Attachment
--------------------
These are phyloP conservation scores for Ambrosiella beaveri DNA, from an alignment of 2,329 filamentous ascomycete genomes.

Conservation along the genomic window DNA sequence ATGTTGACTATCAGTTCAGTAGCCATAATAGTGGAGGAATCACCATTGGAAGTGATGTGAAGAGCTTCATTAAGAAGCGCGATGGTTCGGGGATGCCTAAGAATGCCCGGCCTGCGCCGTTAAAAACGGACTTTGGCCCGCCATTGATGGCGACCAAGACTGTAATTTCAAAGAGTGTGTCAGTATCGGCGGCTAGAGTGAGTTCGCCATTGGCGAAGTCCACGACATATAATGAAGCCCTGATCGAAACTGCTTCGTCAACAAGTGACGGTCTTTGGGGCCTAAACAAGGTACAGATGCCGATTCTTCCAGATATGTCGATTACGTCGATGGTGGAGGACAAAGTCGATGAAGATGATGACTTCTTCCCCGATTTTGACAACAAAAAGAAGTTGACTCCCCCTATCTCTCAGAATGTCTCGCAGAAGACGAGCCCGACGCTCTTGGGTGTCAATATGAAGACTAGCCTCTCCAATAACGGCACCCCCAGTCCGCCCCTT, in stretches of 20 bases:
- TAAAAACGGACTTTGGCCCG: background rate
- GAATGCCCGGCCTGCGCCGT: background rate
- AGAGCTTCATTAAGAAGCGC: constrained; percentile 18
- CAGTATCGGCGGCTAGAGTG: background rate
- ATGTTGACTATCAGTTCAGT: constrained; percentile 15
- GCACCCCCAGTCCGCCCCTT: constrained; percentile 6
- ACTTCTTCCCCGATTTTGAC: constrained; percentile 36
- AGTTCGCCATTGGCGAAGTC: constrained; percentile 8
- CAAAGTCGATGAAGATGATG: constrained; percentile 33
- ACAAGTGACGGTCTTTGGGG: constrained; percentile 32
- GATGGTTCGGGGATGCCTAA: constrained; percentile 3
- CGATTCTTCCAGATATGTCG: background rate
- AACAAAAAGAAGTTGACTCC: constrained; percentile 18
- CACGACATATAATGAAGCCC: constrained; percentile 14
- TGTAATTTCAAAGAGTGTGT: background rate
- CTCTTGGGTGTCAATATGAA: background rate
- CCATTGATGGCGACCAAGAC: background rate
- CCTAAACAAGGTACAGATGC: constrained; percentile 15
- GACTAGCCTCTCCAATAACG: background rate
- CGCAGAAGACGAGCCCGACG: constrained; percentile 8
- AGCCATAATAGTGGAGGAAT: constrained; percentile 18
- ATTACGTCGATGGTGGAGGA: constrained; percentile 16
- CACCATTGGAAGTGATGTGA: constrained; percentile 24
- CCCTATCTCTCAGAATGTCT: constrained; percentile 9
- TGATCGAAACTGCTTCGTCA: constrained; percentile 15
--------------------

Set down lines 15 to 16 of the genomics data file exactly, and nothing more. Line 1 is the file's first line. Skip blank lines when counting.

- AACAAAAAGAAGTTGACTCC: constrained; percentile 18
- CACGACATATAATGAAGCCC: constrained; percentile 14